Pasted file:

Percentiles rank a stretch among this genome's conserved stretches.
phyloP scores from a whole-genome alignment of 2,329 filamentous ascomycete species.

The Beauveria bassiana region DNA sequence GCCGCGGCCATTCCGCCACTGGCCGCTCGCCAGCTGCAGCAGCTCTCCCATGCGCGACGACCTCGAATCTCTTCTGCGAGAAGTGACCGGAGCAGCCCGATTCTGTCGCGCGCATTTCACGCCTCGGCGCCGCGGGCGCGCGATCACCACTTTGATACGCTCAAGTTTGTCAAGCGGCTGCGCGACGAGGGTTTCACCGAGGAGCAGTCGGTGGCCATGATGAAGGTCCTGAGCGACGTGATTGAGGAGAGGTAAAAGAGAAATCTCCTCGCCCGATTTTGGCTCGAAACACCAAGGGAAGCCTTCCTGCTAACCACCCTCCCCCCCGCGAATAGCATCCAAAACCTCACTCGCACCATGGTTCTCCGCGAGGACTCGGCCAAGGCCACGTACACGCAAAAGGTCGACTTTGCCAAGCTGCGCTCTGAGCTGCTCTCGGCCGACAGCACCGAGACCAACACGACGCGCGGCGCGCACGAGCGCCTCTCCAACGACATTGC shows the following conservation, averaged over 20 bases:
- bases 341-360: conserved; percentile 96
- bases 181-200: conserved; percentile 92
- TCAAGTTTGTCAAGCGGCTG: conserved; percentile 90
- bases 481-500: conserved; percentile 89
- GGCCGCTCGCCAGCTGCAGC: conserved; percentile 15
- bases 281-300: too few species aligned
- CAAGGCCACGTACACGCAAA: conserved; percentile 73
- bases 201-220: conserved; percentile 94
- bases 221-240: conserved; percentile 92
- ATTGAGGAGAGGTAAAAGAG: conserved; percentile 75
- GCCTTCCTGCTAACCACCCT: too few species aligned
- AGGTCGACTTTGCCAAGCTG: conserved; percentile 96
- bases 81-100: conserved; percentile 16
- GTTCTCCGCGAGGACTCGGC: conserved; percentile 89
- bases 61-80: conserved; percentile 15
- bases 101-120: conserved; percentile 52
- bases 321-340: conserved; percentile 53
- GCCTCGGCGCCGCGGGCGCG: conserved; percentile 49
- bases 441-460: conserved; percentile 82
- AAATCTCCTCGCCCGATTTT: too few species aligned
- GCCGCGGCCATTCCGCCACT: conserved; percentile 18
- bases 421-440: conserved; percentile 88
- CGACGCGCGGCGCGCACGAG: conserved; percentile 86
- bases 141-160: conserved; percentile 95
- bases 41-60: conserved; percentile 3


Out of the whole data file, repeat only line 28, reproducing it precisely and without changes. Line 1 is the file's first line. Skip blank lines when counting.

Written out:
- bases 41-60: conserved; percentile 3